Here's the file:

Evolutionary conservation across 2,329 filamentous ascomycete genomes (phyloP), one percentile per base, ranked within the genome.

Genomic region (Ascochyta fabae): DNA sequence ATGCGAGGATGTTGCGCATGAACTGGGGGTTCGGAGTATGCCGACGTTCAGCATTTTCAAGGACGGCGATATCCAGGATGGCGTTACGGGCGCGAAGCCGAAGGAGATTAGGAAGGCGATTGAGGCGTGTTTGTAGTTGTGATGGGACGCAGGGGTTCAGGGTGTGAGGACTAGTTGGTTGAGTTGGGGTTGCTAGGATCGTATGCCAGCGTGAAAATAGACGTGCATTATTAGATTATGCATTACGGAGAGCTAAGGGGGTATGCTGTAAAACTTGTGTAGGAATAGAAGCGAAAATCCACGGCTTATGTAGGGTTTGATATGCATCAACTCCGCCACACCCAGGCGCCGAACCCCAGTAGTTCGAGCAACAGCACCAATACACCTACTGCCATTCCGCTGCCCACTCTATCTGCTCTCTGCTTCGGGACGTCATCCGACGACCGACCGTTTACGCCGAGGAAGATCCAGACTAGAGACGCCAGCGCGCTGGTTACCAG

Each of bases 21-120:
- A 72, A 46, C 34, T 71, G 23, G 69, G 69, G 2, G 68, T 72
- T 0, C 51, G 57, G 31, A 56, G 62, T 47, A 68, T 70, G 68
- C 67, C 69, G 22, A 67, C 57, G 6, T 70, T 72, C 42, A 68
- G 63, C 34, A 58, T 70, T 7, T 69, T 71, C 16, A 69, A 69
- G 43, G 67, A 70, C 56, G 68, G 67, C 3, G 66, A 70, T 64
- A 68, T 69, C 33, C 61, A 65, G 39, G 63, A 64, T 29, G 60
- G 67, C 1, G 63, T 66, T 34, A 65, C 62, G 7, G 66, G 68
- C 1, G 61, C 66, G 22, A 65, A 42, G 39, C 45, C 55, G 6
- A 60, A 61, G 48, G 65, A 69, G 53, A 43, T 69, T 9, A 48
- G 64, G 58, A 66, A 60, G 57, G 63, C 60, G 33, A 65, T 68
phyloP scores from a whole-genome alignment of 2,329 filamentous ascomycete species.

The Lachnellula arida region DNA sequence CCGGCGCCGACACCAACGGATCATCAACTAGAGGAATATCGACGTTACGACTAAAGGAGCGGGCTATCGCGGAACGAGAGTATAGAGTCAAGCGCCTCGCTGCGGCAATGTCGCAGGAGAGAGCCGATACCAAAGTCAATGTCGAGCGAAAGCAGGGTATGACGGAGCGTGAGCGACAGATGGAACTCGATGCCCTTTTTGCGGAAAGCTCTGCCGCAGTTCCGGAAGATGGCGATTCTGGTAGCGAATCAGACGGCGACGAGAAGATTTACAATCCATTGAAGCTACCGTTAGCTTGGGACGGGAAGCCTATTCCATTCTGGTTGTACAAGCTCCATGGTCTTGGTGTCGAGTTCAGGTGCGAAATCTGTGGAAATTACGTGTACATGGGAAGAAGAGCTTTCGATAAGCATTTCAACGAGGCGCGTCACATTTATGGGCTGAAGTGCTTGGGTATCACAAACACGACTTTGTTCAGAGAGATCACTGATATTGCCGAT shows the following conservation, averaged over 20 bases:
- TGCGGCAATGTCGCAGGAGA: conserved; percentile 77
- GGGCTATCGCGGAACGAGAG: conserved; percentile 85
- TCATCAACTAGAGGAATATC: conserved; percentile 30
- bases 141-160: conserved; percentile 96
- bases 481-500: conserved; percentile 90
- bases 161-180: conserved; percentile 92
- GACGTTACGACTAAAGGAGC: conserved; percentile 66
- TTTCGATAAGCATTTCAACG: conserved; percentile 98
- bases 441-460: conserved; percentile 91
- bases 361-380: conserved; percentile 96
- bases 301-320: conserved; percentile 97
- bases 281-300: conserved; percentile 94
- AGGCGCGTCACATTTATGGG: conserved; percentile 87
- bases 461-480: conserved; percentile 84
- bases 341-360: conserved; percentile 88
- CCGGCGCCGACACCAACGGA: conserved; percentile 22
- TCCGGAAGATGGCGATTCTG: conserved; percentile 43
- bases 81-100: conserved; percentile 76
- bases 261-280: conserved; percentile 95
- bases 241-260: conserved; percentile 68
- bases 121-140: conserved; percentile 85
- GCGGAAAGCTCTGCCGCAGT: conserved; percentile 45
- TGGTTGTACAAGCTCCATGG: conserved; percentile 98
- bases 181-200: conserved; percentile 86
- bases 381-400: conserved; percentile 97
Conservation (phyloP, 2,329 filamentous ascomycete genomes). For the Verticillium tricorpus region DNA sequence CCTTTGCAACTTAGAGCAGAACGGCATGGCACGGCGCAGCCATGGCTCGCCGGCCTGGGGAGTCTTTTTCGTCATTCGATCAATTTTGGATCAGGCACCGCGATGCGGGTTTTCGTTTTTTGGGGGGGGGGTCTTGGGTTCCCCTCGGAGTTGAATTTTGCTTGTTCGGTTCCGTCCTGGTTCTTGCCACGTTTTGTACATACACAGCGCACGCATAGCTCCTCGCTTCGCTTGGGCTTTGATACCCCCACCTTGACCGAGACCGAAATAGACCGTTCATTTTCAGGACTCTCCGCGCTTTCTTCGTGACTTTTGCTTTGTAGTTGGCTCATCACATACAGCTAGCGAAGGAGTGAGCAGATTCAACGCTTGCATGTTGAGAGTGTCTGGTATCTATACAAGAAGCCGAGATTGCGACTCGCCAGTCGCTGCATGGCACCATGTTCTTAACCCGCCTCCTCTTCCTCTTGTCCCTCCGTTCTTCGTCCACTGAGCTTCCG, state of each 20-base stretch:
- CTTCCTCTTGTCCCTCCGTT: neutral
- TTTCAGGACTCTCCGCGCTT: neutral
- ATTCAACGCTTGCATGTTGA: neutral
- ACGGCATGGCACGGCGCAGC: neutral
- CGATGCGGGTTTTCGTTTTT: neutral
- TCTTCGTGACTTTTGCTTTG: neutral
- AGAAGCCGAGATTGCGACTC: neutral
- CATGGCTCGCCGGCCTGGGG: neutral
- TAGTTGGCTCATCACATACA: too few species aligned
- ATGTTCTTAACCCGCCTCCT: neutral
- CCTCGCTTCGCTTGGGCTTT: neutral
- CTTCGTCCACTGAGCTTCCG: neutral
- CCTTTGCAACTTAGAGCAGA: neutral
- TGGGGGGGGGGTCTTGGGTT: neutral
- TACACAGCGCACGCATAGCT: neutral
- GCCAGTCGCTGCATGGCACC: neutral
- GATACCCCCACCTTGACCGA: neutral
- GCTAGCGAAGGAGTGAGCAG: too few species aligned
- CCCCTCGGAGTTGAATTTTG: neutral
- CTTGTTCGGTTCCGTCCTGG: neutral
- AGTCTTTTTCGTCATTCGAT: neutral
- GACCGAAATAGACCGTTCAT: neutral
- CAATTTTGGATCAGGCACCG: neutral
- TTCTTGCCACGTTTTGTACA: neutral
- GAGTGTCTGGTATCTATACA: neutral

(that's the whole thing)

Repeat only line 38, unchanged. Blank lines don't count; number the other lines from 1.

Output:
- TGGTTGTACAAGCTCCATGG: conserved; percentile 98